The 13th Annual Fargo Film Festival returns to The Fargo Theatre in downtown Fargo March 5 – 9, where it will bring industry professionals and film enthusiasts together to view films from 16 states and 13 countries. In addition to five days of film screenings, the comprehensive programming also includes luncheon panel discussions, a 2-Minute Movie Contest, nightly pre-parties at downtown destinations, on-stage interviews with filmmakers and performers and an exclusive sneak preview of the feature film “The Brass Teapot”.
The films that kick off the event on Tuesday evening have a decidedly local emphasis. Director Eli A. Kaufman won the Fargo Film Festival’s Prairie Spirit Award for his documentary “Hjemkomst: Thirty Years Later”, a tale that recalls the journey of the Hjemkomst Viking ship --the same one that’s featured in the Hjemkomst Center in nearby Moorhead, Minnesota -- in the years after its maiden journey. Local spots fans will enjoy Matt Olien’s “When They Were Kings: The NDSU-UND Rivalry”, which chronicles how the Bison and Sioux fought for dominance in Division II football and women’s basketball.
Wednesday is the first of four days that will feature morning, afternoon and evening sessions that include student films, documentaries, narrative shorts, experimental films, animation and full-length features. Wednesday’s highlights include a screening of Sam French’s Academy Award-nominated narrative short, “Buzkashi Boys” at 11:30 a.m. as well as an evening with Hal Hartley, the recipient of this year’s Ted M. Larson Award. Hartley will participate in an on-stage discussion following the screening of his film “Meanwhile” at 7:00 p.m. on Wednesday evening.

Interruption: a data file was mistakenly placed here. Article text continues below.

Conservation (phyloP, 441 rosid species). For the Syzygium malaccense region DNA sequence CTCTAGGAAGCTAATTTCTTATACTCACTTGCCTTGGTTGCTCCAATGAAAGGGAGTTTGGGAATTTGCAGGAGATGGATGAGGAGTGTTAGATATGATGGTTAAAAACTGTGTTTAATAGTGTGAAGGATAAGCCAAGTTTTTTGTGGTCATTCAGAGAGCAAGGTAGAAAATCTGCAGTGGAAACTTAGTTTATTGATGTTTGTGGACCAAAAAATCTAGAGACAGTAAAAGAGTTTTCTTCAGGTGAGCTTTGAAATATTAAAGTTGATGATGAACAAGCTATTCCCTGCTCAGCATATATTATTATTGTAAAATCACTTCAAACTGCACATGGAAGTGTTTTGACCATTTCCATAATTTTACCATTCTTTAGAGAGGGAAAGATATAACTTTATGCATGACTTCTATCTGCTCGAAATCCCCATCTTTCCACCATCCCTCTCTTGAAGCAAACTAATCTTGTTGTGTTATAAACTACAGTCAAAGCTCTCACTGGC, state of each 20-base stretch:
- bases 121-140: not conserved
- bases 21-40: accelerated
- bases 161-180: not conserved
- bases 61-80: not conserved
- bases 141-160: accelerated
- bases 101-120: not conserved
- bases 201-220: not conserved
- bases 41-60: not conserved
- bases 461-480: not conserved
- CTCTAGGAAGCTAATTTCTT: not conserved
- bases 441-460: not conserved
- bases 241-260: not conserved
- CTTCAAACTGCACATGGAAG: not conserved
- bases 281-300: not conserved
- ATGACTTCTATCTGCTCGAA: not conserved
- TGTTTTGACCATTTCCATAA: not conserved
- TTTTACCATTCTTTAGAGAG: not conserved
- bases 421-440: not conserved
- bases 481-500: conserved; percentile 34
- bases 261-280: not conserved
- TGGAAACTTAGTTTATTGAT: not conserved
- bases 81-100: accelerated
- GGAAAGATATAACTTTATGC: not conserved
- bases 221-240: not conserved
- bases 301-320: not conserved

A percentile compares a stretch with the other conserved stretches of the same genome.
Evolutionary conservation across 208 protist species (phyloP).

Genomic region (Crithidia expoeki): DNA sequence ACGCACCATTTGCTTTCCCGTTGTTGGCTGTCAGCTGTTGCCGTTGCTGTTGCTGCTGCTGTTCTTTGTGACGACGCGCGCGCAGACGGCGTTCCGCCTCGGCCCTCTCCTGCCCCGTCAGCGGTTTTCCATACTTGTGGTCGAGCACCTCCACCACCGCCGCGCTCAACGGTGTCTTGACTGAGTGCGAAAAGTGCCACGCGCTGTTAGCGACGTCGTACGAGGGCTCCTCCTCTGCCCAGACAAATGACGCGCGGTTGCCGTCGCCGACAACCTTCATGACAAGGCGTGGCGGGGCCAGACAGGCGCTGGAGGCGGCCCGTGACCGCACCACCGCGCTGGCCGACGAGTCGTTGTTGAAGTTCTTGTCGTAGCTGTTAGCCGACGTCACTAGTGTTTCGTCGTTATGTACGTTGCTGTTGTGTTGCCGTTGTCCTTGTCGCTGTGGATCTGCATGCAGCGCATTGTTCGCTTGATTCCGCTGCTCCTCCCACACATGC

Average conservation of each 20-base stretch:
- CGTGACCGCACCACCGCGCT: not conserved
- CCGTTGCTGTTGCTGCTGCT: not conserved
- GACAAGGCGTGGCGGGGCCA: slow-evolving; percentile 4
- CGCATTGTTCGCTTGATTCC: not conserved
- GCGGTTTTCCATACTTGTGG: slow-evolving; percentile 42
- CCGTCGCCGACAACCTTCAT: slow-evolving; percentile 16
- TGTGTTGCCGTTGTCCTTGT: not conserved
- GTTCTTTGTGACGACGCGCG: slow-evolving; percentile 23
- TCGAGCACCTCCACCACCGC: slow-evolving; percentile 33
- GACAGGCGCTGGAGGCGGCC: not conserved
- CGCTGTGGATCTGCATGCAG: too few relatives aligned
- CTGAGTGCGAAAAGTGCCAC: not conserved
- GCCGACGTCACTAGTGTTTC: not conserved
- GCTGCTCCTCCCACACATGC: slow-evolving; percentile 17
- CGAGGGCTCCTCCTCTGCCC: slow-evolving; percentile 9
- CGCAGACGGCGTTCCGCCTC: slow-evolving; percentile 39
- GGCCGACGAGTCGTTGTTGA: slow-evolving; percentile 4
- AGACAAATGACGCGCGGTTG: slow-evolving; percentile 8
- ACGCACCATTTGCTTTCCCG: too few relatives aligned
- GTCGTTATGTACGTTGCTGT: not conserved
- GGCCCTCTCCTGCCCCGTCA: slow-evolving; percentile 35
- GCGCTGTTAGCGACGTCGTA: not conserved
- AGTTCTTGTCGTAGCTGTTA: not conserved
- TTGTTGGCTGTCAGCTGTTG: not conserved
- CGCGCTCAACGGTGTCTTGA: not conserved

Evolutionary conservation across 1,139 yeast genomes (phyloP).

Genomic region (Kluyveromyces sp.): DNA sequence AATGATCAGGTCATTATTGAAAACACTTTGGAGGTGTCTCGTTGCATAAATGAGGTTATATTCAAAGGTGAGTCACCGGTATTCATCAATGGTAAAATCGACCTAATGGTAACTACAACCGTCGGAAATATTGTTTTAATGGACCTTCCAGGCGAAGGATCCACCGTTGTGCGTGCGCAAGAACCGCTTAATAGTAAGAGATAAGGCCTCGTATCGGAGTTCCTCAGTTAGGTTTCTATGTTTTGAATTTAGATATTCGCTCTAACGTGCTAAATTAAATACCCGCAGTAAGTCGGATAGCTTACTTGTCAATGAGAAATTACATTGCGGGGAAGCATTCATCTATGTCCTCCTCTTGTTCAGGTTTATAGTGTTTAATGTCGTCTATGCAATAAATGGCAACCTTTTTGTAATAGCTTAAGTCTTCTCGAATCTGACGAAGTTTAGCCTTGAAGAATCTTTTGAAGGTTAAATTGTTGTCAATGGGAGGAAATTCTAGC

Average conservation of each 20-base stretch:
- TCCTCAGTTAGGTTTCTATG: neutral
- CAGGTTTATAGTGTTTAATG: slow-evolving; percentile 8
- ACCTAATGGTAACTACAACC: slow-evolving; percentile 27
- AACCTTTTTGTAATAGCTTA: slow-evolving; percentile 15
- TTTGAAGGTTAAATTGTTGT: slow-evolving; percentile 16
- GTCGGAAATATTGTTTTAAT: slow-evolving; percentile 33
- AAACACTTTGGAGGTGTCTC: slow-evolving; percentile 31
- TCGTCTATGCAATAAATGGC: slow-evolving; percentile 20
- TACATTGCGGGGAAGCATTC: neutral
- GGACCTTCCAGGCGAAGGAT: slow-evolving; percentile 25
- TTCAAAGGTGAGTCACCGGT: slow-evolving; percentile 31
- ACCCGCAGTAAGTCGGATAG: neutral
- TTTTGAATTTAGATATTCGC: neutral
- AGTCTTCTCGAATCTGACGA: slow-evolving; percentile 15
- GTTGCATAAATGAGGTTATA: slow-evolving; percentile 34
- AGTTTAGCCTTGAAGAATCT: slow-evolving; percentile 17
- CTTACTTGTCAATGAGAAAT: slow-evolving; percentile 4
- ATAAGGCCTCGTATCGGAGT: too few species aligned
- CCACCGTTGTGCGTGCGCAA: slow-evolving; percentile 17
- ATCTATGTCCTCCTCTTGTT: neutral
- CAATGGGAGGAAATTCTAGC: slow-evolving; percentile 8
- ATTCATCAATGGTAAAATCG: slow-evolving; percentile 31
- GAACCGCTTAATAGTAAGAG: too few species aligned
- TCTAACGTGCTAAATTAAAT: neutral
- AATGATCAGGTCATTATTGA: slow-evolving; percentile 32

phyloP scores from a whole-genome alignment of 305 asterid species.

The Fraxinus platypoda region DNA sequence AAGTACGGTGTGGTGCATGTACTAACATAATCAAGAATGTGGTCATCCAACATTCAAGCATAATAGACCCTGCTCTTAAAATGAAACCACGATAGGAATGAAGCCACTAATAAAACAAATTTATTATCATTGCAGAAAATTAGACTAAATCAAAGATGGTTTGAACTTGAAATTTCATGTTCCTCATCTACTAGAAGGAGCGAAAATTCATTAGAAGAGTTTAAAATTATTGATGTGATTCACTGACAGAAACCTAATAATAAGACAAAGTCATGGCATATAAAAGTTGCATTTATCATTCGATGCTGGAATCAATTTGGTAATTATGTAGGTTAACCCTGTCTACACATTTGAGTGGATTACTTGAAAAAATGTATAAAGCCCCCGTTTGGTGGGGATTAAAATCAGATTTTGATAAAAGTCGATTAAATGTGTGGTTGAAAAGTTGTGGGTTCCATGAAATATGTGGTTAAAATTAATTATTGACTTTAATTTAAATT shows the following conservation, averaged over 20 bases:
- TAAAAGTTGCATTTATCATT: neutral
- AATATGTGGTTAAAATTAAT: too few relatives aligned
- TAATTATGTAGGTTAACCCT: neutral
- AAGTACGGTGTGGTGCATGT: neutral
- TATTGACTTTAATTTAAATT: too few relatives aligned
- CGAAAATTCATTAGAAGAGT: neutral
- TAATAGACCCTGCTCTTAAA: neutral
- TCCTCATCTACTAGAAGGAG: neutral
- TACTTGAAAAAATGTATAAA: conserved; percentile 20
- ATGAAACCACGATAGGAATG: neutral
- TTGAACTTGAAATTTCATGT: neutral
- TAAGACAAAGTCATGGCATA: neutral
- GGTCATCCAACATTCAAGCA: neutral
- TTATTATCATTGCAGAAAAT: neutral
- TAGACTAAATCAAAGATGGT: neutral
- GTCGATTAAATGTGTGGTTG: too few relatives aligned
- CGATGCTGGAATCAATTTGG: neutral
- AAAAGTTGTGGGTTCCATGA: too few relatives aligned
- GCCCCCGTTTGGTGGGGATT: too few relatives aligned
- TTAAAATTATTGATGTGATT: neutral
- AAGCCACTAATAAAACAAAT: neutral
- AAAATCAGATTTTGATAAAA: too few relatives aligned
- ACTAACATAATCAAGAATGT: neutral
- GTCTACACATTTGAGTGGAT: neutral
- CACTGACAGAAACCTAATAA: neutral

Thursday will be focused on the art of documentary filmmaking. Programming includes a luncheon and panel discussion on the subject at Juano’s in Fargo at noon on Thursday, followed by an evening of documentaries, including “Informant”, Jamie Meltzer’s look at an activist turned FBI informant. The film won Fargo Film Festival honors, including Best Picture, Best Documentary Feature and The Bill Snyder Award for Documentary Filmmaking.
If ticket sales are any indication, local moviegoers are especially excited about the festival’s weekend programming.
“I think this year they’re really talking about “The Brass Teapot”, which has its premiere on Friday night,” said Operations Manager Nicole Larson, who also oversees festival operations for the event. “That’s what we’ve sold the most tickets for so far.”
The film, which stars Juno Temple, Michael Angarano, Alexis Bledel and Stephen Park, will debut in theatres across the US on April 5, but local audiences will have a chance to see it first on Friday night at 7:00 p.m. An on-stage interview with Director Ramaa Mosley, Producer Kirk Roos and actor Stephen Park will follow. The evening’s programming will conclude with the popular 2-Minute Movie Contest.
Movie fans will find plenty to cheer about on the festival’s closing day. “The Saturday night programming – The Best of the Fest – is always popular,” said Larson, referring to the festival’s tradition of honoring many of the Best in Show winners on Saturday evening.
Attendees will have a chance to enjoy another Oscar-nominated film – Tom Van Avermaet’s surreal “Dood van een Schaduw (Death of a Shadow)” – at 7:35 p.m. on Saturday. The film won top Fargo Film Festival honors, including Best Narrative Short and Best Director. This film is immediately followed by another award-winner, Eric Hayden’s “Astronaut: The Last Push”, which won the festival’s award for Best Narrative Feature and a Best Actor award for Khary Payton. Van Avermaet, Hayden and Payton will all be in attendance to promote their films on Saturday evening.